Taxing ‘sin’ could be

Published 11:37 am Saturday, March 28, 2009

By Staff
taxing on some residents
When Gov. Beverly Perdue released her budget proposal to the N.C. General Assembly earlier this month, many lawmakers called it a sin.
Perdue’s proposal calls for increasing the state’s cigarette tax from 35 cents a pack to $1.35 and implenting a 5 percent surcharge tax on alcohol.
The cigarette-tax increase comes on top of a recent 62 cent increase in the federal tax on cigarettes.
The tax hikes would raise $508 million for the state budget and to help struggling families, Perdue contends.
Problem is, many families in North Carolina make a living off the tobacco industry.
At Thursday night’s Down East Republicans’ meeting, FreedomWorks legislative lobbyist Kathy Hartkopf spoke to this dilemma.
According to Hartkopf, more than 250,000 people in the state have tobacco-related jobs. The state ranks first in the nation in the production of tobacco, with an annual farm income of $587 million in 2007, according to the N.C. Department of Agriculture &Consumer Services.
So, in theory, the lofty $1 tax increase on a pack of smokes would hurt families the governor said she is trying to help by scaring away business from big-time tobacco makers in the state like R.J. Reynolds, which employ many family men and women.
Perdue said her ultimate goal is to create more jobs in the state, but many in the tobacco industry could be lost if the cigarette tax increases.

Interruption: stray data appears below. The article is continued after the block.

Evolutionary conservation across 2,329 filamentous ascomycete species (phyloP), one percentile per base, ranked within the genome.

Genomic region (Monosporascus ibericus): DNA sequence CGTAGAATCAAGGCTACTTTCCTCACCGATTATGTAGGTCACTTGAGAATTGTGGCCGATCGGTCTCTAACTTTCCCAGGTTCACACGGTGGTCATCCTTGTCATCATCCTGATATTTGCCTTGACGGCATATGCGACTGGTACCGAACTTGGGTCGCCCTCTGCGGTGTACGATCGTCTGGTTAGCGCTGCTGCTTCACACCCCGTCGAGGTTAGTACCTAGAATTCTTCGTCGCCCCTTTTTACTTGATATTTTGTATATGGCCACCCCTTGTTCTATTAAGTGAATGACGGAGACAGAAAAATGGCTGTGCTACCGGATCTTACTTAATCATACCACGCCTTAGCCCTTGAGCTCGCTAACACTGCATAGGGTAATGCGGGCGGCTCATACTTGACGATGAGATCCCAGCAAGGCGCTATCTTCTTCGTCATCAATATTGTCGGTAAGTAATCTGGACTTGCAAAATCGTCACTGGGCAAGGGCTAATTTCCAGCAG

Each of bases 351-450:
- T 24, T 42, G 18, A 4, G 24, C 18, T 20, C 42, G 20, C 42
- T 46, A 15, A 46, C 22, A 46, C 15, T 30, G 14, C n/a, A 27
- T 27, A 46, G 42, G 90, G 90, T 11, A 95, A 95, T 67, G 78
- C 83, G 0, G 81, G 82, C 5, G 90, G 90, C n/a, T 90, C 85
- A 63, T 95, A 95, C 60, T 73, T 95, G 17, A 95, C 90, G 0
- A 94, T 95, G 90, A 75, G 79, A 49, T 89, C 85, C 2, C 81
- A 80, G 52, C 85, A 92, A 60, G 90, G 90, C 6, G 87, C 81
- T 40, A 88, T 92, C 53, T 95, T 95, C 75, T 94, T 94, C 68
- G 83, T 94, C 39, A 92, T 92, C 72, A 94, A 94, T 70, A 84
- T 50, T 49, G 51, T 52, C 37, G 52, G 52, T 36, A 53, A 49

N.C. House Minority Leader Paul Stam, R-Wake, among other Republican lawmakers, said the increases in “sin taxes” would hurt the state’s economy in the long run. Especially since the state’s economic impact from tobacco is more than $7 billion a year, said the NCDA&CS.
Perdue seems to think the tax hikes will only affect a small minority of “sinners.”
In truth, more than a quarter of the state’s residents smoke on a regular basis, according to the most recent Behavioral Risk Factor Surveillance System survey by the Tobacco Prevention Control Branch with the N.C. State Center for Health Statistics.
The survey found 28 percent of 18- to 24-year-olds in the state smoke.
So, it seems Perdue’s solution is for every avid smoker to just up and quit or pay the price.
And what a price!
Most cigarette packs are expected to cost more than $6 if the tax increase passes the state’s House and Senate.
Our best suggestion to all the “Joe Schmos” out there who light up now and then: quit or fork over almost an hour’s pay for a pack of smokes.